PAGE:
APPD Market Report Article


November 29, 2022

Leigh Warner, Senior Director - Residential Research, Australia


AUD 505


New apartment demand remains tepid

  • Demand for owner occupier stock has been strong for some time, but has softened slightly in line with wider housing demand as interest rates rise. In contrast, investor demand remains weak but some developers have reported a rise in Sydney investors in search of higher yields.
  • Apartment sales volumes rose marginally (5.2%) over the quarter. This increase is from a lower base and is not reflective of growing market demand. Unlike most other capital cities, Melbourne did not see a significant increase in volumes over the past 12 months, and therefore declines in volumes were somewhat muted in comparison.

Supply levels are moderate over the medium-term

  • A total of 1,551 units have reached completion over 2022, with an additional 1,480 expected to complete in 4Q22. Completions in 2022 are expected to be marginally higher than 2023 (2,794) – marking the trough of the supply cycle. 2024-2026 is expected to grow slowly in terms of construction activity, yet remain lower than historical averages.
  • Melbourne’s supply levels have remained stronger for longer than most markets, but this is now coming to an end as a challenging development environment means few large projects are commencing. BTR project activity has been strong in Melbourne, but increased debt/equity costs have curtailed activity and perhaps may result in some softening in site values.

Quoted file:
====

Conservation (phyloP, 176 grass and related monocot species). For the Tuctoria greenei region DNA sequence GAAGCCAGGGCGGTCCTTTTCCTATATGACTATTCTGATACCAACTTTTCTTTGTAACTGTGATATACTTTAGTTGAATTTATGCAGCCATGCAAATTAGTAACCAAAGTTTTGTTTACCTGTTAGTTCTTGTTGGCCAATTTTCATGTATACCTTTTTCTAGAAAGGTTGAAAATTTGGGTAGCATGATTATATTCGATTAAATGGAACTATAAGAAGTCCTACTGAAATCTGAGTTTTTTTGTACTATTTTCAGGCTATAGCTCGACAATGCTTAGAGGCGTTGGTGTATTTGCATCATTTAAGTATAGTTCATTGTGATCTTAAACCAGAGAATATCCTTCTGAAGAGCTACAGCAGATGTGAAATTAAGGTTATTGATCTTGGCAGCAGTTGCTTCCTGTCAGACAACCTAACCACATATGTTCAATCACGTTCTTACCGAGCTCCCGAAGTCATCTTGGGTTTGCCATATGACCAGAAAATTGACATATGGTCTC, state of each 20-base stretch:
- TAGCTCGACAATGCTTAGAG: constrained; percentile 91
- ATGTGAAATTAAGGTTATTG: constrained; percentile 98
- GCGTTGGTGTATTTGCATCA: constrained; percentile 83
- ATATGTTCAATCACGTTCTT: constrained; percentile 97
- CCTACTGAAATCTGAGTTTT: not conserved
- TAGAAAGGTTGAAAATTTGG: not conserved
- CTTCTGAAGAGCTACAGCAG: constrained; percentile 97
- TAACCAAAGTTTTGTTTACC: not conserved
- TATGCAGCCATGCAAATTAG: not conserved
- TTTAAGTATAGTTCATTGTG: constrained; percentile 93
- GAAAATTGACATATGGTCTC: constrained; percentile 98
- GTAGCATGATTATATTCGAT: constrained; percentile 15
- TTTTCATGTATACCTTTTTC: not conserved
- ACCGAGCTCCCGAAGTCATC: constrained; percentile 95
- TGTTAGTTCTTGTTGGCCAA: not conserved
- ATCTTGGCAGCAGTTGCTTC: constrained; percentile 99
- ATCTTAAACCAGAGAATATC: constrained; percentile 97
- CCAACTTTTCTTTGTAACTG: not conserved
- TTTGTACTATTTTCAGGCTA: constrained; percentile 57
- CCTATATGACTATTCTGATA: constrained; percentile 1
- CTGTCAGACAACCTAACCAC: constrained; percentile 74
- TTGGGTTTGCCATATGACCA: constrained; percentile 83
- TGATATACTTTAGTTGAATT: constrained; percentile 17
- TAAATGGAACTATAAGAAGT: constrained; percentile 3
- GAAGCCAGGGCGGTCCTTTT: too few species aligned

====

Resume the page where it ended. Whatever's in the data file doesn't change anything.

Rents increase as vacancy tightens

  • Vacancy rates in Melbourne continued to fall over the quarter, with the greater metropolitan area vacancy rate reaching just 1.4%. This is a 2.1%pt decline y-o-y. The CBD vacancy rates has also declined to 2.3% as the city continued its post-pandemic rebound (SQM Research).
  • Rental rates for the inner Melbourne 2 bedroom apartment market rose 6.3% over the quarter to AUD 505 per week. This figure is a 26.3% increase y-o-y, but much of this was simply a rebound to pre-COVID levels following steep falls early in the pandemic.

Outlook: Downturn for apartments to prove relatively moderate

  • Melbourne’s housing market will slow further as the impacts of higher interest rates weigh on demand. Nevertheless, for apartments, a combination of higher migration and affordability relative to houses should support demand levels. Demand is also expected to remain robust for boutique developments that attract the down-sizer market, which is less hindered by rising finance costs.
  • On the supply side, completions will be much lower over the next five years in a challenging development environment. Lower supply will mean little relief for the rental market and pressures are only likely to intensify. BTR stock will eventually provide some relief for Melbourne’s rental stock, but the bulk of the city’s relatively large pipeline is still several years from completion.

Note: Melbourne Residential refers to Inner Melbourne apartments. Inner Melbourne data: Supply from JLL, rents from Department of Human Services Victoria, and vacancy from REIV. Greater Melbourne data: Price, sales volume and yields from CoreLogic.

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